Date of Award

December 2022

Degree Type


Degree Name

Doctor of Philosophy



First Advisor

Kristie Hamilton

Committee Members

Barrett Kalter, Peter Sands, Joe Austin


book history, free love, material cultural studies, utopian studies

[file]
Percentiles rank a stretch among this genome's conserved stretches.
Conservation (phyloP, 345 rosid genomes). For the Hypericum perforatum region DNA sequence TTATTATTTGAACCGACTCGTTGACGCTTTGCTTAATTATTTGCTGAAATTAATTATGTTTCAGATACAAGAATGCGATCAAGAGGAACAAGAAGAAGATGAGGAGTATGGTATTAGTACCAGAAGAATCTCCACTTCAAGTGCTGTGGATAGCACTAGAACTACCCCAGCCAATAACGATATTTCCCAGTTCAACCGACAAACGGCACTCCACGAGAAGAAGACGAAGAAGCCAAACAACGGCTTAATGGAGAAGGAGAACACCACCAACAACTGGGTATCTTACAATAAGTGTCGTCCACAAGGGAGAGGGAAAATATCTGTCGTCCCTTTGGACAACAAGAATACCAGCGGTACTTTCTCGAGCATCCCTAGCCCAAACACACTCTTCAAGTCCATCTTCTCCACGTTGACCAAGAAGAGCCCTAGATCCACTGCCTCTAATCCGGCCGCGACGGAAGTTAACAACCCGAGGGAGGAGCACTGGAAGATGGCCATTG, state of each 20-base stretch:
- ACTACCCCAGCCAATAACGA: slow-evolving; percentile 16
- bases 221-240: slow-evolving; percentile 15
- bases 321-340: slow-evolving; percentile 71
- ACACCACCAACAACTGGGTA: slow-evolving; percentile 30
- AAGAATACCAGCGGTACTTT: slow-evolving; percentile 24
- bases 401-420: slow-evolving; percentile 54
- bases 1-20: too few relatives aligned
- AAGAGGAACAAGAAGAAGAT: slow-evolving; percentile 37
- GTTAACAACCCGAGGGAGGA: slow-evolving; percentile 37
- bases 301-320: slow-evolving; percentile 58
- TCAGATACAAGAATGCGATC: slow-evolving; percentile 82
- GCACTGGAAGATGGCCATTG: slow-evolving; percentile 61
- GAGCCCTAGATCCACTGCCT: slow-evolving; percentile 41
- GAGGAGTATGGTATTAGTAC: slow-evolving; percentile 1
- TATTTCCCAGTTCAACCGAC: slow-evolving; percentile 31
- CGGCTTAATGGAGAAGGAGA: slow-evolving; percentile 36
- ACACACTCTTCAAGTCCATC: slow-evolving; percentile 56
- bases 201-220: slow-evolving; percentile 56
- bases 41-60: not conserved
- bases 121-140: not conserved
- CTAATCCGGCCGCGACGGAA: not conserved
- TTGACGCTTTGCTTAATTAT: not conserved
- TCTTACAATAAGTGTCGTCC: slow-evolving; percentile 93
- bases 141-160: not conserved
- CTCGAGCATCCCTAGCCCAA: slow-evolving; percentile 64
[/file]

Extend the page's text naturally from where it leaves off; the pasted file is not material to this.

This dissertation investigates the coevolution of industrial book formats in the 19th century and women’s critique of marriage in fiction, arguing that the highly decorated case binding both reflected and shaped broader cultural anxieties engendered by the accessibility of new literary forms to mass audiences and the impact of that literature on the cultural logics by which women understood their roles and options. Given the reciprocal relationship between the mechanisms of industrial print and women’s writing, the material conditions of book production are important considerations for the literary scholar. The four novels examined in this dissertation—Fanny Fern’s Rose Clark, Harriet Jacobs’s Incidents in the Life of a Slave Girl, Lizzie Holmes’s Hagar Lyndon, and Rosa Graul’s Hilda’s Home—are not merely examples of the intersection of material textuality and literary studies, they are critical interventions in women’s struggle over the 19th century for sexual and reproductive autonomy. Fern in Rose Clark explicitly links the capacity of the industrial steam presses to the production of fraudulent narratives about women and presents a radically revised heroine in Gertrude Dean, a woman who can navigate the world of print and envision alternatives to marriage. Jacobs makes clear in Incidents and the actions she took to bring it to print that the legal and ideological system of American slavery denied her ownership of both self and story, an ownership she reclaimed by writing her story and purchasing the material text in the form of its stereotype plates. The Free Love writes Rosa Graul and Lizzie Holmes serialized their novels in Moses Harmon’s anarchist newspaper, Lucifer the Light Bearer, where the Free Love community’s open exchange of ideas gave rise to the women’s free love novel, an early and unacknowledged example of the process utopia that called explicitly for women’s sexual autonomy and the abolition of marriage.